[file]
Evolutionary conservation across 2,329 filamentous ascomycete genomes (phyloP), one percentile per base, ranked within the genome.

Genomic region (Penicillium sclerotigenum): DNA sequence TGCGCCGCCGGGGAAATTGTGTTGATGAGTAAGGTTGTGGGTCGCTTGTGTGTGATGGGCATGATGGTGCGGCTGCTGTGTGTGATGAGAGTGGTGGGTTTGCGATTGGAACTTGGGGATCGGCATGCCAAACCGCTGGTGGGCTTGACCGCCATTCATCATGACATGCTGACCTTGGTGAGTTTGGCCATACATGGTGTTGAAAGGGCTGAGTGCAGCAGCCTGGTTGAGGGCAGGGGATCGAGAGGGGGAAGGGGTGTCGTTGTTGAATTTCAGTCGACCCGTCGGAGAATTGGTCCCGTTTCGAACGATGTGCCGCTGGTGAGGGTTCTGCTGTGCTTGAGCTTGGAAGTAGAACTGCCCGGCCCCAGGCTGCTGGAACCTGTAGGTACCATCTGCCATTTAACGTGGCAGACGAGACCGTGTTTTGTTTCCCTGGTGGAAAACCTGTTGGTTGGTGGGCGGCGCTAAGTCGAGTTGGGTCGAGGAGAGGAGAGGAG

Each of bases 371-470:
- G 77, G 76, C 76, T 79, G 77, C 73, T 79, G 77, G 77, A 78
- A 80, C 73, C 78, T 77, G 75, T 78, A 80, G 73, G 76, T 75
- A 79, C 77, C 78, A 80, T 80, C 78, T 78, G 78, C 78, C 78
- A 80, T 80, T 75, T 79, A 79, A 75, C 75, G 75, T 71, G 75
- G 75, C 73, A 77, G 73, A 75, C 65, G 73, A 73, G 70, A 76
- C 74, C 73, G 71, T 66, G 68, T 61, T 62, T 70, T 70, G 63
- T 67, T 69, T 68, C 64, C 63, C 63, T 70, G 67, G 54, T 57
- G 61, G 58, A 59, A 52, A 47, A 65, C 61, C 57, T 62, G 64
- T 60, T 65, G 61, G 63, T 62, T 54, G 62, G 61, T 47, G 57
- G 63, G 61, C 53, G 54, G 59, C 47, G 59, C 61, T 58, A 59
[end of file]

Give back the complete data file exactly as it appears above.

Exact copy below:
Evolutionary conservation across 2,329 filamentous ascomycete genomes (phyloP), one percentile per base, ranked within the genome.

Genomic region (Penicillium sclerotigenum): DNA sequence TGCGCCGCCGGGGAAATTGTGTTGATGAGTAAGGTTGTGGGTCGCTTGTGTGTGATGGGCATGATGGTGCGGCTGCTGTGTGTGATGAGAGTGGTGGGTTTGCGATTGGAACTTGGGGATCGGCATGCCAAACCGCTGGTGGGCTTGACCGCCATTCATCATGACATGCTGACCTTGGTGAGTTTGGCCATACATGGTGTTGAAAGGGCTGAGTGCAGCAGCCTGGTTGAGGGCAGGGGATCGAGAGGGGGAAGGGGTGTCGTTGTTGAATTTCAGTCGACCCGTCGGAGAATTGGTCCCGTTTCGAACGATGTGCCGCTGGTGAGGGTTCTGCTGTGCTTGAGCTTGGAAGTAGAACTGCCCGGCCCCAGGCTGCTGGAACCTGTAGGTACCATCTGCCATTTAACGTGGCAGACGAGACCGTGTTTTGTTTCCCTGGTGGAAAACCTGTTGGTTGGTGGGCGGCGCTAAGTCGAGTTGGGTCGAGGAGAGGAGAGGAG

Each of bases 371-470:
- G 77, G 76, C 76, T 79, G 77, C 73, T 79, G 77, G 77, A 78
- A 80, C 73, C 78, T 77, G 75, T 78, A 80, G 73, G 76, T 75
- A 79, C 77, C 78, A 80, T 80, C 78, T 78, G 78, C 78, C 78
- A 80, T 80, T 75, T 79, A 79, A 75, C 75, G 75, T 71, G 75
- G 75, C 73, A 77, G 73, A 75, C 65, G 73, A 73, G 70, A 76
- C 74, C 73, G 71, T 66, G 68, T 61, T 62, T 70, T 70, G 63
- T 67, T 69, T 68, C 64, C 63, C 63, T 70, G 67, G 54, T 57
- G 61, G 58, A 59, A 52, A 47, A 65, C 61, C 57, T 62, G 64
- T 60, T 65, G 61, G 63, T 62, T 54, G 62, G 61, T 47, G 57
- G 63, G 61, C 53, G 54, G 59, C 47, G 59, C 61, T 58, A 59